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Welcome!! My name is Paul Lappen. I am in my early 50s, single, and live in Connecticut USA. This blog will consist of book reviews, written by me, on a wide variety of subjects. I specialize, as much as possible, in small press and self-published books, to give them whatever tiny bit of publicity help that I can. Other than that, I am willing to review nearly any genre, except poetry, romance, elementary-school children's books and (really bloody) horror.

I have another 800 reviews at my archive blog: http://www.deadtreesreviewarchive.blogspot.com (please visit).

I post my reviews to:

booklore.co.uk
midwestbookreview.com
2 yahoo groups
Amazon and B&N (of course)
Librarything.com
Goodreads.com
Bookwormr.com
Books-a-million.com
Reviewcentre.com
Pinterest.com
and on Twitter
(seriously)

I am always looking for more places to post my reviews.

Sunday, March 18, 2018

Astrophysics For People In A Hurry

Astrophysics For People In A Hurry, Neil DeGrasse Tyson, W.W. Norton and Co., 2017

What is the nature of time and space? What is our place in the universe? Those are the sort of questions that this book attempts to answer.

Scientists don't know just what dark matter or dark energy is all about. It could be some new particle or new phenomenon, as yet undiscovered. Whatever it is, it accounts for the vast majority of the weight of the known universe. Scientists have been able to recreate conditions the tiniest fraction of a second after the Big Bang. They just can't get back to the actual moment of, or just before, the Big Bang.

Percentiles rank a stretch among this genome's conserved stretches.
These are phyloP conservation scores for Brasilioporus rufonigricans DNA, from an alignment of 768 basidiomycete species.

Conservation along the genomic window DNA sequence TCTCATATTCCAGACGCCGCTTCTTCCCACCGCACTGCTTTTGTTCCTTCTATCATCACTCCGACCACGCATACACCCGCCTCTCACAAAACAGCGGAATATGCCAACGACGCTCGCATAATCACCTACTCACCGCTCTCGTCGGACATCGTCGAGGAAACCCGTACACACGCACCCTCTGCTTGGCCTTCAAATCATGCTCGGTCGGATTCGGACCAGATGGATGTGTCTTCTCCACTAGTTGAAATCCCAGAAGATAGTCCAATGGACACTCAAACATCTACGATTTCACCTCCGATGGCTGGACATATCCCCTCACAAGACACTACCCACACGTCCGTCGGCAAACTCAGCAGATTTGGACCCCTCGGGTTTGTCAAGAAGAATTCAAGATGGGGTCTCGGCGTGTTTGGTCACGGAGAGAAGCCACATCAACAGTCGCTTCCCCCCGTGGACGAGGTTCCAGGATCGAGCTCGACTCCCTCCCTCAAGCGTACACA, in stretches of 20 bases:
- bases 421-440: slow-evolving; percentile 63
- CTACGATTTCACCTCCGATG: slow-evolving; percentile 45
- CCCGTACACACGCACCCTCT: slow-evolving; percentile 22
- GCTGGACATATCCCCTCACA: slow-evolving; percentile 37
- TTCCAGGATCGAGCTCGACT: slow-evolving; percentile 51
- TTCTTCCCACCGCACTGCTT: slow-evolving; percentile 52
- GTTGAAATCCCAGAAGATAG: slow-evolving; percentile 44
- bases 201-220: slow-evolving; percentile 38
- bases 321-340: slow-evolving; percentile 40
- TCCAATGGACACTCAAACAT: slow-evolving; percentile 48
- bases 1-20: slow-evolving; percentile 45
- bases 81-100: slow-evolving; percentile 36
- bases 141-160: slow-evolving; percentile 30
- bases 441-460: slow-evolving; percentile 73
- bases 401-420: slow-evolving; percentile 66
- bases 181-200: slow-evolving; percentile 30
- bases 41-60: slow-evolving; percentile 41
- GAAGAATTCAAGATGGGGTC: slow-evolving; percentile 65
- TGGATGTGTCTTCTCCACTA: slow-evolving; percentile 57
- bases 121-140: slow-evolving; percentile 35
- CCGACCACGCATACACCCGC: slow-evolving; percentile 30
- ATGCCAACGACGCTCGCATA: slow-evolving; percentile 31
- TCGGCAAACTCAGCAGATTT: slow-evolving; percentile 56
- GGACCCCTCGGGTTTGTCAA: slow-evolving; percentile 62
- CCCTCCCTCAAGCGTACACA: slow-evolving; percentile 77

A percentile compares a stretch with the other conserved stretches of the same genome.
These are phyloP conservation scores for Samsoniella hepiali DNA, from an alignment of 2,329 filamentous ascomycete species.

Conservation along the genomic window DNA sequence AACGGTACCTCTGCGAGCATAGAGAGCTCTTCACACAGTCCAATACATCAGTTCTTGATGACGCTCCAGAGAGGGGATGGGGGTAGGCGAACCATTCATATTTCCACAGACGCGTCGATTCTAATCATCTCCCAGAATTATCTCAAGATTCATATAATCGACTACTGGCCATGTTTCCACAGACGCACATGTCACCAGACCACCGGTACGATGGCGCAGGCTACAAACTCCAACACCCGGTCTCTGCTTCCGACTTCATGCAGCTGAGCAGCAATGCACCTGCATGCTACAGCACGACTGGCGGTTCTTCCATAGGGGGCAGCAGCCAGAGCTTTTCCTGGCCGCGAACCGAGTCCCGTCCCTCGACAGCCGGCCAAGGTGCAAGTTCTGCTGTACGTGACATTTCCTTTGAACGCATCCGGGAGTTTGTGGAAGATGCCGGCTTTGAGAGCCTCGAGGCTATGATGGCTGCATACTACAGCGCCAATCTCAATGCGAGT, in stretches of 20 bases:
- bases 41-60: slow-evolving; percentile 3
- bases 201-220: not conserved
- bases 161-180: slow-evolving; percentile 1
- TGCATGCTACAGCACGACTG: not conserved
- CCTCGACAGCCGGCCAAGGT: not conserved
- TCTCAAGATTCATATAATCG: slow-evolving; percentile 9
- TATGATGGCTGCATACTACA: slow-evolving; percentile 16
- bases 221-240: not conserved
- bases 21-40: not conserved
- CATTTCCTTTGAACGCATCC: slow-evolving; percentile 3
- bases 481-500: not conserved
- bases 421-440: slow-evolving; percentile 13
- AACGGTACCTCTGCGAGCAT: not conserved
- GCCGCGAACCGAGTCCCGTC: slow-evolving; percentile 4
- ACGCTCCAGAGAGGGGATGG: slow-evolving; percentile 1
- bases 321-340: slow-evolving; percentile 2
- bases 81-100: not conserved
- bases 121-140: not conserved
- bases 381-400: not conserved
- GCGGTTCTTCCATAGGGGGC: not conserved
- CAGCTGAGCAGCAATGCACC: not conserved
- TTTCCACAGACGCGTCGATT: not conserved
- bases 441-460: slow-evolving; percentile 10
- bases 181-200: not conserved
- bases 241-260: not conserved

Several thousand exoplanets have been discovered orbiting other stars. At interstellar distances, it is usually not possible to see the actual planet. Therefore, scientists have to focus their attention on a specific star, and look for a slight dimming of its brightness as a planet passes in front of it. It would be wrong to think that the space between galaxies, like the Milky Way, is just empty space. All sorts of things have been found, like runaway stars, gas clouds, x-ray emitting gas clouds, high-energy charged particles, dark matter and dwarf galaxies. Visible light occupies only a small part of the electromagnetic spectrum. Mankind has started to look at the stars using detectors that focus on everything from ultraviolet rays to infrared to radio waves.

This is a gem of a book. It is very easy to read and understand, even for non-scientists. This book was made to be read on the commuter bus, or while waiting at the doctor's office. It is very much worth the reader's time. 

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